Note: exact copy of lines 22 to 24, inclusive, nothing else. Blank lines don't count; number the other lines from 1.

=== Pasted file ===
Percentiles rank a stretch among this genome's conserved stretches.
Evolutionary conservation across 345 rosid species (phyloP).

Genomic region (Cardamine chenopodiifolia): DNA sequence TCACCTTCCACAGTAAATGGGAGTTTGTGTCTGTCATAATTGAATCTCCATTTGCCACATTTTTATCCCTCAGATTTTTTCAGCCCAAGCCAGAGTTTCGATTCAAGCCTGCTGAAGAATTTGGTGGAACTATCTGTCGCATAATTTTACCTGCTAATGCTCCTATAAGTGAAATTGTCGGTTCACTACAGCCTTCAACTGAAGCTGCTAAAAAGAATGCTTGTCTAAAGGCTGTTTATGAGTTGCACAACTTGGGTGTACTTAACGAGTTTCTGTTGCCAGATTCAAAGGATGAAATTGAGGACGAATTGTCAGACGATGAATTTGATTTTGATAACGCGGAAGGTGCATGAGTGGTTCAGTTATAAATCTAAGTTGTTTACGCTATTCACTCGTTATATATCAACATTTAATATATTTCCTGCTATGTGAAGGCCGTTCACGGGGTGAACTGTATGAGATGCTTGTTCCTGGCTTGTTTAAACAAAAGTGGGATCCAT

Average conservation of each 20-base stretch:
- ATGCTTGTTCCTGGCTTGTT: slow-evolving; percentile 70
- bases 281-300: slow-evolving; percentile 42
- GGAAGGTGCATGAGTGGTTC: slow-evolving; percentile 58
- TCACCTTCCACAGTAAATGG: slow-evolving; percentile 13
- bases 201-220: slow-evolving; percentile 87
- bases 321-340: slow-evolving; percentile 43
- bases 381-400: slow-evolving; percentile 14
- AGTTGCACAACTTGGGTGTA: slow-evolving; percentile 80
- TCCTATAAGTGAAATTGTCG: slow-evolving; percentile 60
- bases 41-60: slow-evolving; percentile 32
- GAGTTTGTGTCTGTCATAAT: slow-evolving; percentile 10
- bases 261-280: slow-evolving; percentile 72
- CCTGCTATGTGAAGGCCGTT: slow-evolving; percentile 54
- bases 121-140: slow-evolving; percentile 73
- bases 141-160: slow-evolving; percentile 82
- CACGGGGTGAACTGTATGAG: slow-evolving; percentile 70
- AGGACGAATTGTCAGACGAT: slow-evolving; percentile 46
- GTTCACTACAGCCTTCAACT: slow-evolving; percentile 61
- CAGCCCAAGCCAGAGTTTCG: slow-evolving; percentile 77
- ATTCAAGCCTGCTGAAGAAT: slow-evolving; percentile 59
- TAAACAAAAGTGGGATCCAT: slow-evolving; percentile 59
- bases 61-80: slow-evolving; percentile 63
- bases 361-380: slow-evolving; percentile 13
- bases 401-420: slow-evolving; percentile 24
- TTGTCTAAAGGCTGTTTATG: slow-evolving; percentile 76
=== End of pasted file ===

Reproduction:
- GTTCACTACAGCCTTCAACT: slow-evolving; percentile 61
- CAGCCCAAGCCAGAGTTTCG: slow-evolving; percentile 77
- ATTCAAGCCTGCTGAAGAAT: slow-evolving; percentile 59